In reference to the central nervous system, any agent that activates, enhances, or increases neural activity; also called psychostimulant. Included are the amphetamines (amphetamines), cocaine, caffeine and other xanthines, nicotine, and synthetic appetite suppressants such as phenmetrazine or methylphenidate. Other drugs have stimulant actions which are not their primary effect but which may be manifest in high doses or after chronic use; they include antidepressants, anticholinergics, and certain opioids.
Stimulants can give rise to symptoms suggestive of intoxication, including tachycardia, pupillary dilatation, elevated blood pressure, hyperreflexia, sweating, chills, nausea or vomiting, and abnormal behaviour such as fighting, grandiosity, hypervigilance, agitation, and impaired judgement. Chronic misuse commonly induces personality and behaviour changes such as impulsivity, aggressivity, irritability, and suspiciousness. A full-blown delusional psychosis may occur. Cessation of intake after prolonged or heavy use may produce a withdrawal syndrome, with depressed mood, fatigue, sleep disturbance, and increased dreaming.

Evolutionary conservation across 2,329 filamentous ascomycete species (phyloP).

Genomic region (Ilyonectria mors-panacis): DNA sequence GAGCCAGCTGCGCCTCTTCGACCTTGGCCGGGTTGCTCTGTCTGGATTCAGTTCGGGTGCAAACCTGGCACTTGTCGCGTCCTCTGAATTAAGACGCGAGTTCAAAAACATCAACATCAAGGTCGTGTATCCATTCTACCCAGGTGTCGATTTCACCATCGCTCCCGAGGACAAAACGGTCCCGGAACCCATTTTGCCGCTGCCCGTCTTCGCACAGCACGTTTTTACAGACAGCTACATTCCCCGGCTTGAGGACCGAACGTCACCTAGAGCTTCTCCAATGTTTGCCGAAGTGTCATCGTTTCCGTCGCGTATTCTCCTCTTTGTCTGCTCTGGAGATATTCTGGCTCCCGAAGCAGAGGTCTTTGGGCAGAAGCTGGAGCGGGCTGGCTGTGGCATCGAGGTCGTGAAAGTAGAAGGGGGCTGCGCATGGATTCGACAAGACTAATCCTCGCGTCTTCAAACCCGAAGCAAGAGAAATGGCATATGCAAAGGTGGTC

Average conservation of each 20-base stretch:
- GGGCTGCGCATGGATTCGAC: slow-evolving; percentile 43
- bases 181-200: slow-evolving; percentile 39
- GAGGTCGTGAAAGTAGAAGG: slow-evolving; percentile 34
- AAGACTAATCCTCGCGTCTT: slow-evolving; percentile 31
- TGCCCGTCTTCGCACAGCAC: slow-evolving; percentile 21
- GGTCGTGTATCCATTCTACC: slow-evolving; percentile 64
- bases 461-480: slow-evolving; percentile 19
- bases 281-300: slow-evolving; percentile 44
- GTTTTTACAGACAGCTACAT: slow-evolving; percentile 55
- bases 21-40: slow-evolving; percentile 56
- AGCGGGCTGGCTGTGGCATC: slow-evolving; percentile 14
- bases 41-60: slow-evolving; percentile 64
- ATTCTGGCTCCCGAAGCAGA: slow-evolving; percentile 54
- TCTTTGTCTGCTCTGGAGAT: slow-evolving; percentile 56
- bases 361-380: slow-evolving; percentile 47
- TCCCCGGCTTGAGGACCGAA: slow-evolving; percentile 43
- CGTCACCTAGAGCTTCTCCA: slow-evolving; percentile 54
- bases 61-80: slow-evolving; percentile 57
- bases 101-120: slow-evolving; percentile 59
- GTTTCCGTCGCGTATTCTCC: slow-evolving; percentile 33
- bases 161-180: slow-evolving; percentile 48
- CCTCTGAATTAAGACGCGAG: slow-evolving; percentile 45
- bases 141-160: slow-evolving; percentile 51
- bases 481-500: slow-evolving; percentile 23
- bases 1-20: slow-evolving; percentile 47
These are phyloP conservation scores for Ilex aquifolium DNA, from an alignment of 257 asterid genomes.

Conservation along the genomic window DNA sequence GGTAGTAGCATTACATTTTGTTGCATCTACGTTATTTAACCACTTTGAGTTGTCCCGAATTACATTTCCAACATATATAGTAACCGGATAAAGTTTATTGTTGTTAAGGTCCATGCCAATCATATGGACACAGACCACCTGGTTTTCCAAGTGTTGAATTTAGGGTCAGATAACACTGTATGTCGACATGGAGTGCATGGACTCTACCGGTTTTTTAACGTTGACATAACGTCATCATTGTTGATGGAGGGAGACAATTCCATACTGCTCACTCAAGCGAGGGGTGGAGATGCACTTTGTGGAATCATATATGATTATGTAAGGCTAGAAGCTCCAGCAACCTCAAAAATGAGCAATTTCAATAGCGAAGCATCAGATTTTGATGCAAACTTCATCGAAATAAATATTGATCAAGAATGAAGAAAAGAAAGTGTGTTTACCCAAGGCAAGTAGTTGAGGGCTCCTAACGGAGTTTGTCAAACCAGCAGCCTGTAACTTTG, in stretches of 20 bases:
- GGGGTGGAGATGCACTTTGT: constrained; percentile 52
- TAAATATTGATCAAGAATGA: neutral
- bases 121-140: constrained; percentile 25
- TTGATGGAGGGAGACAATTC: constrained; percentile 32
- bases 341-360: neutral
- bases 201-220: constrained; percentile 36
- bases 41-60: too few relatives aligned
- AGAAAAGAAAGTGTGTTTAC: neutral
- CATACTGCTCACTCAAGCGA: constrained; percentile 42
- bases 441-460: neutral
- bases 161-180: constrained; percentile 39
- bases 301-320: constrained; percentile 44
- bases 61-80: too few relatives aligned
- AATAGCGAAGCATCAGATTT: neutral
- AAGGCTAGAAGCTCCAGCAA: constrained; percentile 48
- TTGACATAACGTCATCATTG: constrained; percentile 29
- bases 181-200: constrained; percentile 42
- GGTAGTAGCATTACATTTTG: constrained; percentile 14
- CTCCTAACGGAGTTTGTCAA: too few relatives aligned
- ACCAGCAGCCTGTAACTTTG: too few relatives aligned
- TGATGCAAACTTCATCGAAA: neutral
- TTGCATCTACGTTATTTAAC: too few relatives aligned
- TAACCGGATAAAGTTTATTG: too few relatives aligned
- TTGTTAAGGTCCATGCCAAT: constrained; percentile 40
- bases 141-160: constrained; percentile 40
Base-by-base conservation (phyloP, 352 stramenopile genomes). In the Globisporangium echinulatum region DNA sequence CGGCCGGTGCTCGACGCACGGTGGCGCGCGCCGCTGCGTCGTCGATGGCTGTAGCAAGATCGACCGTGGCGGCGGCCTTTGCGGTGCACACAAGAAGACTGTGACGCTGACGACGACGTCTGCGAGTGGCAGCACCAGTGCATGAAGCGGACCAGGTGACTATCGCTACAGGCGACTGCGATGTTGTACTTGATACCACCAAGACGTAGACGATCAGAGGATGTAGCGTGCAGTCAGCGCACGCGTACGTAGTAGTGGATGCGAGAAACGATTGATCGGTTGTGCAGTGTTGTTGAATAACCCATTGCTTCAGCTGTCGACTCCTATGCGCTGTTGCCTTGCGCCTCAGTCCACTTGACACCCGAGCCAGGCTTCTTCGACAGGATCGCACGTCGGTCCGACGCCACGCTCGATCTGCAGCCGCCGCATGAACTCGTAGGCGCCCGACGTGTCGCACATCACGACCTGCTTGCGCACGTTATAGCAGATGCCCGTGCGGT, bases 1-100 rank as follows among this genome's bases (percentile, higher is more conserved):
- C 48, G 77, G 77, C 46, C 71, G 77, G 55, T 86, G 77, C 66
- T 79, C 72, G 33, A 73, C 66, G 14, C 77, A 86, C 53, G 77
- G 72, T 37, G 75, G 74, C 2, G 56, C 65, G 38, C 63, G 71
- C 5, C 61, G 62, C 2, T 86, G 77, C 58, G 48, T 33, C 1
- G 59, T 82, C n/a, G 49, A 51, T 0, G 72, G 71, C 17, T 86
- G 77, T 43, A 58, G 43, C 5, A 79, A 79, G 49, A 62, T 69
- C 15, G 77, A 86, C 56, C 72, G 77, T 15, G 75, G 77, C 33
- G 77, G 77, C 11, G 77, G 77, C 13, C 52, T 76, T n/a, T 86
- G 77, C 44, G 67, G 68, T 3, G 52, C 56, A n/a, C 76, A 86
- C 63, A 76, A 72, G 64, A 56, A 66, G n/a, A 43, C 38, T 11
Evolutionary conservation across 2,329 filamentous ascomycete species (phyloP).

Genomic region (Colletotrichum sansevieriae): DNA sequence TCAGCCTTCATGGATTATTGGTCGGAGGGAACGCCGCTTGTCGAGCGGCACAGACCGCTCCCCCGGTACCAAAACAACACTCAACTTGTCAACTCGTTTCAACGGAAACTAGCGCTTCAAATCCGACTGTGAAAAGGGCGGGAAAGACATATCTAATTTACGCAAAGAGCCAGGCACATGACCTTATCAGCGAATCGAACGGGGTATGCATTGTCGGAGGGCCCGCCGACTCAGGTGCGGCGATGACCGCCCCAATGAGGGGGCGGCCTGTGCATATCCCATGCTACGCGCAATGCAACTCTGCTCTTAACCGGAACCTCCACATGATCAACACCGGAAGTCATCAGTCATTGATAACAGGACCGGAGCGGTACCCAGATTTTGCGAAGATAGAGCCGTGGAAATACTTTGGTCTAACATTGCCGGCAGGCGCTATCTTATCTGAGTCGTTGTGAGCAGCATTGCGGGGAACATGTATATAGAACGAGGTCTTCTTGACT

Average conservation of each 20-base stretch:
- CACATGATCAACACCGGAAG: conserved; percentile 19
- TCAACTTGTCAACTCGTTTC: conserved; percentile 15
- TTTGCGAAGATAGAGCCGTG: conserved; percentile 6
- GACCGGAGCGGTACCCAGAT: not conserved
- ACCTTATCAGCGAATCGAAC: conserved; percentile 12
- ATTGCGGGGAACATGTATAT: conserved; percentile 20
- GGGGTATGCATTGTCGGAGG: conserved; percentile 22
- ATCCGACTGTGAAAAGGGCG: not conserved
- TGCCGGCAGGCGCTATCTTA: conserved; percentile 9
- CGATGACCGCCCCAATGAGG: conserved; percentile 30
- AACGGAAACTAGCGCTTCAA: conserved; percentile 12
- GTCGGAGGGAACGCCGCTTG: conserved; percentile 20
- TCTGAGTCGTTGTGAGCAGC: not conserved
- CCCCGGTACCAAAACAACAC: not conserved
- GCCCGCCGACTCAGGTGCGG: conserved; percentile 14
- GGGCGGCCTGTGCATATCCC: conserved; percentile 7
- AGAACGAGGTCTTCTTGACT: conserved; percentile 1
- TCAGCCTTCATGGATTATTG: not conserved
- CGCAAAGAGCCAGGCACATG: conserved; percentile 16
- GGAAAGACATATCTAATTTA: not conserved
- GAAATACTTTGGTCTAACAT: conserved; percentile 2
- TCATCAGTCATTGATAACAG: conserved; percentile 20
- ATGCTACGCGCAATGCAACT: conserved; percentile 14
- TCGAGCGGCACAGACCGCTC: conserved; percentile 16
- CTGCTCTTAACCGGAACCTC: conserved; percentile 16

In ICD-I0, mental and behavioural disorders due to use of stimulants are subdivided into those due to the use of cocaine (ICD-10 F14) and those due to the use of other stimulants, including caffeine (ICD-10 F15). Prominent among them are amphetamine psychosis and cocaine psychosis. See also: psychotic disorder, alcohol- or drug-induced